Mike Ortega, Titan Fittings, www.titanfittings.com or mikejr@vulcanengr.com

    Mention my name, Patrick, and hope my issue will remind him of what he'll need to look for.


  • mike_kaiser_gw

    Patrick, useful information for those trying to install a European faucet in an American kitchen or bathroom. I would imagine that faucets sold in western Europe likely meet safety standards equal to American standards but who knows.

    I approach such things from a more practical standpoint - finding parts. Just about every faucet sold today, from national "American" brands to store brands offer a lifetime warranty and free parts, but that doesn't do one much good if a faucet develops a leak on a Saturday afternoon. One can find parts for, say, a Moen faucet at any of the national home centers and hardware stores.

  • Me AGirl
    Plhuckels, what a great way to spend 10th anniversary if visit to Italy. ;)

    Well, at least you came around the honey to do list eventually ;)
  • pippabean.

    No, the US is not the only country with rules regarding lead in drinking water.

    In the European Union, faucets need to undergo lead testing, among other tests, before being certified. Certification is required before being allowed to be sold or installed by plumbers, A typical certification for a specific model costs around 50,000 Euros.

    Unlike the US, where lead pipes continue to poison countless children, in the EU, back in 2013, new rules were adopted that required old lead pipes, or pipes containing some lead to be replaced with lead-free pipes. I grew up in Switzerland (not a EU member country) and know that lead service pipes were disallowed there early in the 20 century, when the toxicity of lead became known. A far cry from the US, where lead-service pipes were installed until the 1980s! Same with lead paint. Despite it being known what a danger leaded paint posed, the paint lobby managed to keep politicians from passing laws against it until the 1980s. Same for leaded gasoline.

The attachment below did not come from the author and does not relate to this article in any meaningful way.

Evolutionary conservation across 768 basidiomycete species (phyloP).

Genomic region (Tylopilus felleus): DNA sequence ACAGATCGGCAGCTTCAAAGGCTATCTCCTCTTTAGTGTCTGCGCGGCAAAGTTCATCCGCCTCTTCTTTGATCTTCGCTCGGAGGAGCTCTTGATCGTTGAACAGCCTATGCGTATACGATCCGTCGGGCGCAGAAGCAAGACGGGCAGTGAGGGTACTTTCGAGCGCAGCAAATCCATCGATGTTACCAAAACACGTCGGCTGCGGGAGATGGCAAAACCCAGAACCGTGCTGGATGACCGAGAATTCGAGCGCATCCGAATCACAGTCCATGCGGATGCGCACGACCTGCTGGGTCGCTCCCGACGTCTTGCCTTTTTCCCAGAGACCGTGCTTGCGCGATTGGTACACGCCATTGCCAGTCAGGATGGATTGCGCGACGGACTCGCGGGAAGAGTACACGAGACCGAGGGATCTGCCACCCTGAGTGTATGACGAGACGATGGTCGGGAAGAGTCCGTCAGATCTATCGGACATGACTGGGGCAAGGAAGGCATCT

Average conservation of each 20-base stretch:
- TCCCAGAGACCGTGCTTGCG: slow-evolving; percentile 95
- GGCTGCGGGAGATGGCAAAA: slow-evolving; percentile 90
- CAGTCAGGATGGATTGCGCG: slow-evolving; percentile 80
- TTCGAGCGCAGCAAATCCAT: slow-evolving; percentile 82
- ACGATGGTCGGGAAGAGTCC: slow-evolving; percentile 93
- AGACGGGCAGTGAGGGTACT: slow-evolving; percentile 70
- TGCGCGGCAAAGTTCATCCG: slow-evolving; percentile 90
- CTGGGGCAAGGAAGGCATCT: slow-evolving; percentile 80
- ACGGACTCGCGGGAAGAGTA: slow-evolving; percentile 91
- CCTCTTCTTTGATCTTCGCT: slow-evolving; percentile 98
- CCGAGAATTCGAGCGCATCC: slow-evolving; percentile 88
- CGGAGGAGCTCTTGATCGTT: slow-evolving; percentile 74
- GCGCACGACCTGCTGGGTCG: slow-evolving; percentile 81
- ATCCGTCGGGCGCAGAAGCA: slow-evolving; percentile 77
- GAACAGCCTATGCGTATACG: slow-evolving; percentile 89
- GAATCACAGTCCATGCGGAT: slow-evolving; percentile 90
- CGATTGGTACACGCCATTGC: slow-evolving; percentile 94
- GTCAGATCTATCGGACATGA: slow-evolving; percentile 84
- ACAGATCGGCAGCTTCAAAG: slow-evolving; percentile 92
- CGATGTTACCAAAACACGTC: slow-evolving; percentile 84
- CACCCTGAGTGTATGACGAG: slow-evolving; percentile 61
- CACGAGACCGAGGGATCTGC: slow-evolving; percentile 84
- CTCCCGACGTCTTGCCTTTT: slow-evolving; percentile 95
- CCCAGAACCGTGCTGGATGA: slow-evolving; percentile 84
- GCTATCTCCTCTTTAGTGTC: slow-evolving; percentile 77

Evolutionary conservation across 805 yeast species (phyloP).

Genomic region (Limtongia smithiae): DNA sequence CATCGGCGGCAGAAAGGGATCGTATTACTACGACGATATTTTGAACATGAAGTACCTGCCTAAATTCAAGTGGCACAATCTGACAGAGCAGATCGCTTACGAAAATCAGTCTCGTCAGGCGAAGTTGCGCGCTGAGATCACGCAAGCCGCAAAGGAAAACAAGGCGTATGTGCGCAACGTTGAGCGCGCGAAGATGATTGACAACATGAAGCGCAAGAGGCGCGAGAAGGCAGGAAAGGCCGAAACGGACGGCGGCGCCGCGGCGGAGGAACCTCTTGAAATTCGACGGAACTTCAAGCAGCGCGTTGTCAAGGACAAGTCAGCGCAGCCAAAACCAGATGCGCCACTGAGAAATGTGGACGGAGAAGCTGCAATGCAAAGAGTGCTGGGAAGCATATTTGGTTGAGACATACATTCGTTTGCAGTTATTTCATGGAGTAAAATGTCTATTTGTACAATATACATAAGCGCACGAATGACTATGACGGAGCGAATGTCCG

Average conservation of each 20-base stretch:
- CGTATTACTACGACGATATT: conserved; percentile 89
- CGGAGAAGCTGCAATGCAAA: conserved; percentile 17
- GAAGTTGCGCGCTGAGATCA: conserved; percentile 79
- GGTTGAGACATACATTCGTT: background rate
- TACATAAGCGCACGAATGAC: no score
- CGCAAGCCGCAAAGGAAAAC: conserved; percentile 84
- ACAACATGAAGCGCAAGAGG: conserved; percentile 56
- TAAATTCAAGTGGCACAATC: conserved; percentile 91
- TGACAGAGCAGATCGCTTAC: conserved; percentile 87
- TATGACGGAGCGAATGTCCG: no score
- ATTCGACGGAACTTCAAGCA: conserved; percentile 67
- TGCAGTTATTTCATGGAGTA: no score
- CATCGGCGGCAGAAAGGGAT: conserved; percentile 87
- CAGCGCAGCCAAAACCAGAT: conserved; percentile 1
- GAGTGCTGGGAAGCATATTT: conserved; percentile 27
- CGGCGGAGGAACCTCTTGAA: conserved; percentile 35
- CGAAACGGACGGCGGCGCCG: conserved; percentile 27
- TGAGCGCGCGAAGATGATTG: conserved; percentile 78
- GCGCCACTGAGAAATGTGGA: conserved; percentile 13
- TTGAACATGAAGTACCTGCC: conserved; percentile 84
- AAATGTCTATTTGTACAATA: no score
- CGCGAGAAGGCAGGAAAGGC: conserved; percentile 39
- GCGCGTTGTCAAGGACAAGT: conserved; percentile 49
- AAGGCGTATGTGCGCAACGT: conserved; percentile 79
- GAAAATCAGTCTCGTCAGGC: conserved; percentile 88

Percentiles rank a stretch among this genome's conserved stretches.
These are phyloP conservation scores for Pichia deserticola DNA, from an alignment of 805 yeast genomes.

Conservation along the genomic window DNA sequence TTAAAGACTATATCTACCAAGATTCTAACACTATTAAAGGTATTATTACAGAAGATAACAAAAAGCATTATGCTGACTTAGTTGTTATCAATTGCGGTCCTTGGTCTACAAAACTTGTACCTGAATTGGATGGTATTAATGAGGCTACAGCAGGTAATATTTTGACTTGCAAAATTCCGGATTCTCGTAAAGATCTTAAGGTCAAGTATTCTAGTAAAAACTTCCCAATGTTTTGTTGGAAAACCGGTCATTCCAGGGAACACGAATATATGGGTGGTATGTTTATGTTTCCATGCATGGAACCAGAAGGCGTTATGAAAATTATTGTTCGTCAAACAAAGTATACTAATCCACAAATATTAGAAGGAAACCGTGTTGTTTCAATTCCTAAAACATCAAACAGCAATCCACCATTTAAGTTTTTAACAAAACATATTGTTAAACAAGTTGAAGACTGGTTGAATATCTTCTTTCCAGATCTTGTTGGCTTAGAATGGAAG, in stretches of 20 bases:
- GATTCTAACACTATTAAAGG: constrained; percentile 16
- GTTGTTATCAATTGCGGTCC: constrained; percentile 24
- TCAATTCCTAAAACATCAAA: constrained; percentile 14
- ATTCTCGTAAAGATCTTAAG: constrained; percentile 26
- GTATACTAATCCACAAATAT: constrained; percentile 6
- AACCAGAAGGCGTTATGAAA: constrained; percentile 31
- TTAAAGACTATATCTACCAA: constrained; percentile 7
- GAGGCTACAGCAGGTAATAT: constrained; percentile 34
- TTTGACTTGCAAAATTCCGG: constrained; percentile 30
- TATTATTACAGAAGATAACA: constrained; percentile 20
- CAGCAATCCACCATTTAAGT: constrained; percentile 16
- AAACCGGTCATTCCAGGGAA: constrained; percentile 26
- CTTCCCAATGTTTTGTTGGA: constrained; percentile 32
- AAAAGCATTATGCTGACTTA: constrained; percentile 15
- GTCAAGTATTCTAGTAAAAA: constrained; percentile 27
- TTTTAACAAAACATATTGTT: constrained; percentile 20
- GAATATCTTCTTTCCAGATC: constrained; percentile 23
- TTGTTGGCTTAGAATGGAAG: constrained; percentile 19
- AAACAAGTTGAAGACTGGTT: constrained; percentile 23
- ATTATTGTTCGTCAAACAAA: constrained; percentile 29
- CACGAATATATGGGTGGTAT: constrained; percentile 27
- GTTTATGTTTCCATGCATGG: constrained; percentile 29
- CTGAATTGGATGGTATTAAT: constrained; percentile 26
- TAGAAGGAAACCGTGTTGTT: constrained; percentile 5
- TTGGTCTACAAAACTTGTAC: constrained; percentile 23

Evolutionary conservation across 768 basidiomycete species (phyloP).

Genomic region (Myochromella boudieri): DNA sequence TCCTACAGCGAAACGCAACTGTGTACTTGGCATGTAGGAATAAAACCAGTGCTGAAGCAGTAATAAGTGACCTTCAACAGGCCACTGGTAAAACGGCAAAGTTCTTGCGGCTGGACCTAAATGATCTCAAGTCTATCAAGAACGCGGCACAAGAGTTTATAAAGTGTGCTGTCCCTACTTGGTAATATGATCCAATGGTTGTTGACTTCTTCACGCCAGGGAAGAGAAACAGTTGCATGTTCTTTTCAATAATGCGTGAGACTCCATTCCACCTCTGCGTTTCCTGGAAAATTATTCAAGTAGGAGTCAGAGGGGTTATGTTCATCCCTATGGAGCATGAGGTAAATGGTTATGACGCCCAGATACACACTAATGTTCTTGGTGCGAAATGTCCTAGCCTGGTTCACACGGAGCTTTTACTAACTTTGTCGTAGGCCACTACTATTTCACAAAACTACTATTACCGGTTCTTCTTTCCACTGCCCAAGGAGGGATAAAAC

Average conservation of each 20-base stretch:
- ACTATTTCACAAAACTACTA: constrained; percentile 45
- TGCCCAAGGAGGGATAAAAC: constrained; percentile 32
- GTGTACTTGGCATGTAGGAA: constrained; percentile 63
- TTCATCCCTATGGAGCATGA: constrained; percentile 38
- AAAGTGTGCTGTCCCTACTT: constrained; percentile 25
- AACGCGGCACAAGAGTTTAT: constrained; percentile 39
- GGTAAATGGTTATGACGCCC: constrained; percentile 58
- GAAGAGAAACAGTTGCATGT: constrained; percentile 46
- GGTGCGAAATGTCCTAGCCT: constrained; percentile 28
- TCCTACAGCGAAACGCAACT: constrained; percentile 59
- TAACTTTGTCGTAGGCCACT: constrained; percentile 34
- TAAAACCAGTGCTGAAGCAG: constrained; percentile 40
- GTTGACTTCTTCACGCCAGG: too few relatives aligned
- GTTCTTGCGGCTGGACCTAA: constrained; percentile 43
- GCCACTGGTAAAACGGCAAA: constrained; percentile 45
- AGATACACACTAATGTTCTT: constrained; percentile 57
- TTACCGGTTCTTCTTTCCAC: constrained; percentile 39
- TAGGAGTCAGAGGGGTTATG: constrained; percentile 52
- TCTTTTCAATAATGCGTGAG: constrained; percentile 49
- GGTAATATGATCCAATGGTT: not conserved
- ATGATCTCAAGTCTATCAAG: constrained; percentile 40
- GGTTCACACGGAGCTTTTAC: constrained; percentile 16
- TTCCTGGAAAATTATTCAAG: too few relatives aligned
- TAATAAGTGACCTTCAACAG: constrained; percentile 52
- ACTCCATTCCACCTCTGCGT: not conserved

Since December 2013, the allowable lead levels in the EU have been max 0,01 mg per liter. And new rules have been in the works for a while and are just now being adopted, cutting the currently allowable lead level in half, to 0.005mg/l or 0.005 parts per 1000 parts. That's the acceptable lead level of water out of the faucet, not at the water plant. Tennants can have their water tested privately, Should the results be above allowable levels, landlords have to pay for what can be very expensive remediation.

    Personally we have a German version Ikea faucet that required adapters for the hoses to be connected to the US system (By the way, German pipe fittings differ from British ones.) DH had no problem finding the correct adapters and neither did our plumber who brought a set with him. So much for it being difficult to find these adapters, sheesh!

    We chose the German Ikea faucet because we could get it in stainless steel there, while here in the US it's only offered in polished chrome. We have a stainless Grohe Minta as our main faucet and wanted to pair it with a similar looking smaller faucet for our filtered drinking water (both hoses are connected to the cold water supply). Love the simple design of these faucets, the two go very well together visually and neither one of them poisons us ;-)



    Ikea's list of pipe sizes and various connectors around the world:





  • plhuckels

    Sorry everyone, I gave the wrong website for the part although Mike works at this company also.

    www.hydraulichoses.com part # 9007-06-08.

  • mike_kaiser_gw

    That's nice of Ikea but I think something is lost in the translation because there's no such thing as a 9/16" plumbing fitting in America. 9/16" (I'm guessing is an outside diameter) could be 1/2" iron pipe thread or 1/2" compression, which aren't interchangeable. Frankly it would be better for the American market if they just used a 3/8" compression fitting which is the most common size of shut-off valves.

    I have no idea what size pipe threads they use in Germany but assuming it's some standard not used in America you are not going to find an adapter the local home center or hardware store. Plumbing supply houses likely have them but not everyone has a supply house locally and many only cater to the trade.

  • pippabean.